Forefront Communications

Wall Street Journal: ​Proposal to Launch Options Trading Floor Stirs Outcry

Mark Dowd

Mark Dowd

Many Wall Street traders have lamented the steady demise of floor trading. But now that one exchange is trying to launch the first U.S. open-outcry trading pit in decades, it isn’t exactly being welcomed.

Box Options Exchange LLC hopes to open a new floor for about 40 human traders at the Chicago Board of Trade Building. The exchange, whose electronic platform has one of the smallest market shares in U.S. options, is trying to build up its business by vying for orders executed via open outcry.

While trading floors have dwindled in almost all markets because of a shift to electronic trading, old-fashioned shouting and hand signals in open pits have endured in the options market, where investors sometimes prefer human traders to execute complex orders rather than computer programs.

It would be a needed respite for floor traders, many of whom have sought new jobs since screen-based trading took off in the 1990s. Intercontinental Exchange Inc., which owns the New York Stock Exchange, ended floor trading for options on futures in 2012, and CME Group closed most of its futures trading pits in 2015. The largest options exchange, Chicago Board Options Exchange, has seen its floors thin to about 440 people earlier this year from 10 times that in the late 1980s.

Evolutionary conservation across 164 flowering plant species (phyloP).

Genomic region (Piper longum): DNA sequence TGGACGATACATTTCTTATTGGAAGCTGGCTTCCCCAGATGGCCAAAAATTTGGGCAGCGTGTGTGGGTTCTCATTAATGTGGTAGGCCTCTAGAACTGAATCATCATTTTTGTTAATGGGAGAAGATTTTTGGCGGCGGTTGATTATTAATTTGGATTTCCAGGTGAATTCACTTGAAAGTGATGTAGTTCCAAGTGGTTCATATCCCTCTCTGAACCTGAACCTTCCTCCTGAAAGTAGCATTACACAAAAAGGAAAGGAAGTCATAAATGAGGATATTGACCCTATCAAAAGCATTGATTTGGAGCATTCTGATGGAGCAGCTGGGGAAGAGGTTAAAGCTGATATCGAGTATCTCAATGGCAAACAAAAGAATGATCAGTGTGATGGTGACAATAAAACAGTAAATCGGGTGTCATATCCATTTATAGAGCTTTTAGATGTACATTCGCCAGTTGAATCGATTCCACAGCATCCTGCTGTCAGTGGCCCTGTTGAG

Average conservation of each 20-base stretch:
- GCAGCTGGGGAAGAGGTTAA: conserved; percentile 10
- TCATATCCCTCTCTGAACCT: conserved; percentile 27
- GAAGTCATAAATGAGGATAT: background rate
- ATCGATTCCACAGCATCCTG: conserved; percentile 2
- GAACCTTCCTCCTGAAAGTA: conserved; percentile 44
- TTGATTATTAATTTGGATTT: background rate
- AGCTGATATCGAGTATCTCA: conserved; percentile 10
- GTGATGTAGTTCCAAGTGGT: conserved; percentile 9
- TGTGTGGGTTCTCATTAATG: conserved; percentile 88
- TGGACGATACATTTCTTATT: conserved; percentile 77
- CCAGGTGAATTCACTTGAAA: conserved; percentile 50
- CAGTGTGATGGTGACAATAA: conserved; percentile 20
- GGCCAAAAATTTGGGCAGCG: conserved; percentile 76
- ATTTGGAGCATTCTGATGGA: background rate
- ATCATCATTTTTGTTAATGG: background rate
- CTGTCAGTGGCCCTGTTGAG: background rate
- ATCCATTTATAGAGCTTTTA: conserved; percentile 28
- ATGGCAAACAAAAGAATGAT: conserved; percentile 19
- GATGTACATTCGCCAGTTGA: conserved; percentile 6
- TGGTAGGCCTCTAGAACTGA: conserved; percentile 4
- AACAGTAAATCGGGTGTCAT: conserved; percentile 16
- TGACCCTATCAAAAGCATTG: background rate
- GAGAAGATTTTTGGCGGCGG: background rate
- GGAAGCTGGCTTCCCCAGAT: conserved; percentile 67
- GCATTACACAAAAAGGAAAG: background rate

Box’s initial plan, though, sparked critical letters this year from Chicago Board Options Exchange owner, CBOE Holdings Inc., and the NYSE, as well as trading firms that said another trading venue will make it tougher to do business as activity potentially becomes less transparent and more fragmented.

But Box’s efforts have rankled some U.S. options traders, who are already dealing with a labyrinthine market structure. A new open outcry pit would push market makers to staff the new floor and incur higher costs, said Peter Maragos, chief executive of Dash Financial Technologies, a broker dealer and technology provider.

“Where’s the benefit for the client?” said Mr. Maragos, whose firm has brokers on the CBOE floor. “We’re just adding more complexity, more fragmentation.”

Read the full article here.

Leave a comment

Your email address will not be published. Required fields are marked *